Mr. Hanson: I refer the hon. Member to the written answer of 13 July 2009, Official Report, columns 138-39W.

Jenny Willott: To ask the Secretary of State for the Home Department what the average time taken by the Criminal Records Bureau was to undertake checks in respect of individuals applying for posts which would require their names to be added to the list maintained under the (a) Protection of Children Act 1999 and (b) Protection of Vulnerable Adults Act 2003 in each police force area in each of the last (i) five years and (ii) 12 months; and if he will make a statement. [288173]

Mr. Hanson: I refer the hon. Member to the written answer of 29 June 2009, Official Report, columns 79-80W.

Cyber Security

Mrs. Curtis-Thomas: To ask the Secretary of State for the Home Department what mechanisms are in place to ensure that measures adopted to protect cyber security respect human rights. [286999]

Mr. Hanson: As with all national security activity, it is vital that Government powers are used proportionately and in a way that is consistent with individual liberty. The UK's Cyber Security Strategy sets out in unambiguous terms the need to preserve and protect the rights to which we are accustomed, and to build a strong ethical foundation for activity to provide security in and through cyber space. As part of the cross-Government programme of cyber security work announced on 25 June 2009, the Government will establish an Ethics Advisory Committee to advise on this issue and the House will be updated on its membership.

Mrs. Curtis-Thomas: To ask the Secretary of State for the Home Department how the Cyber Security Operations Centre will work in co-operation with the Cooperative Cyber Defence Centre of Excellence. [287002]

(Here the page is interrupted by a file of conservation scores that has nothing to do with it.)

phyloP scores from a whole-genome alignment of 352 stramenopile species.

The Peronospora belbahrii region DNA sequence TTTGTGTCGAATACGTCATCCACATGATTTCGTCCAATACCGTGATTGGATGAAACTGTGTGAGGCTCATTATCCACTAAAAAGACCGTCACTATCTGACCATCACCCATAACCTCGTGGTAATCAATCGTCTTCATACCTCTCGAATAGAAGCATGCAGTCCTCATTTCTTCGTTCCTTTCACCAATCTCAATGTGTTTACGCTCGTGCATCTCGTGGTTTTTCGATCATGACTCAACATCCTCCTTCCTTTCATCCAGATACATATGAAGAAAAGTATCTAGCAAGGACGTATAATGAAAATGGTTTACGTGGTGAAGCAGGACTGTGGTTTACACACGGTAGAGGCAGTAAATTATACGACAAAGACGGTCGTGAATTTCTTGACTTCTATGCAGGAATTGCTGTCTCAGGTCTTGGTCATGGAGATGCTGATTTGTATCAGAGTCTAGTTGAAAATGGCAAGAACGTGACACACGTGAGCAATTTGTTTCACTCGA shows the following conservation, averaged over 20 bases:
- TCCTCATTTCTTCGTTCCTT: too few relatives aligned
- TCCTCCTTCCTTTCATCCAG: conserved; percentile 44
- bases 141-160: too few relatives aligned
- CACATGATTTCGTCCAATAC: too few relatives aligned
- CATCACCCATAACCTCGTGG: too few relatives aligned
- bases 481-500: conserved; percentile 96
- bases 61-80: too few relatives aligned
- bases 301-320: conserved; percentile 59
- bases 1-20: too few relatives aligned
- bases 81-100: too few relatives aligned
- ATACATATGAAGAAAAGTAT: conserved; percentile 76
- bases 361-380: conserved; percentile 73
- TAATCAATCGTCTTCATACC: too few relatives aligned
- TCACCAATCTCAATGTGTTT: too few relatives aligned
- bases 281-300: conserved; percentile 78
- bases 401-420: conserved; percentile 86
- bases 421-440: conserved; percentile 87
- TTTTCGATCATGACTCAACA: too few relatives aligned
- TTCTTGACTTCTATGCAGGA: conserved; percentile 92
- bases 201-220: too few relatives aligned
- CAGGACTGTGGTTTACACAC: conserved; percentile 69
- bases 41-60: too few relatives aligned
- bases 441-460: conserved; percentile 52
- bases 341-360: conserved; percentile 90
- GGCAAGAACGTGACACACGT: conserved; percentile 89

21 July 2009 : Column 1483W

Mr. Hanson: The Cyber Security Operations Centre (CSOC) will be established to bring together existing multi-agency efforts to provide situational awareness, analysis and incident response co-ordination in the cyber security field. It will co-ordinate its activities internationally with appropriate allied organisations and, where appropriate, enable the enhancement of existing departmental linkages.

The United Kingdom is fully supportive of this Estonian-hosted Cyber Defence initiative and their endeavours in this important area. As a NATO accredited entity, the MOD has acted as the UK's interface to the NATO Cooperative Cyber Defence Centre of Excellence, providing participation in events sponsored by the Centre and specific mutually beneficial workstreams.

Mrs. Curtis-Thomas: To ask the Secretary of State for the Home Department (1) how he plans to improve knowledge of cyber security among (a) citizens, (b) businesses and (c) other Government Departments; [287003]

(2) how he plans to reduce the impact of cyber operations on UK interests; [287004]

(3) how he plans to reduce the vulnerability of UK interests to cyber warfare operations; [287005]

(4) how he plans to reduce the likelihood of potential adversaries launching a cyber attack against the UK; [287006]

(5) what steps he plans to take to involve (a) members of the public, (b) business and (c) international partners in the cyber security strategy; [287007]

(6) what recent discussions he had with cyber security experts from higher education institutions on implementing the cyber security strategy. [287008]

Mr. Hanson: The Government's Cyber Security Strategy, published last month, announced new governance structures and a cross-Government programme of work in pursuit of the UK's strategic cyber security objectives. These objectives include reducing the risks and exploiting the opportunities from our use of cyber space through improving knowledge, capabilities and decision-making.

These objectives will be delivered through eight new workstreams, overseen by the Office of Cyber Security and supported by the Cyber Security Operations Centre:

These workstreams will build on existing work to take forward the Government's plans for reducing the impact on and vulnerability of the UK's interests from cyber attacks. They also describe how the Government would improve knowledge and awareness of the issues and the range of stakeholders who will be involved in the process, including the public.


21 July 2009 : Column 1484W

As the Strategy makes clear, this programme will be delivered through a partnership approach comprising Government, organisations across all sectors, and the public.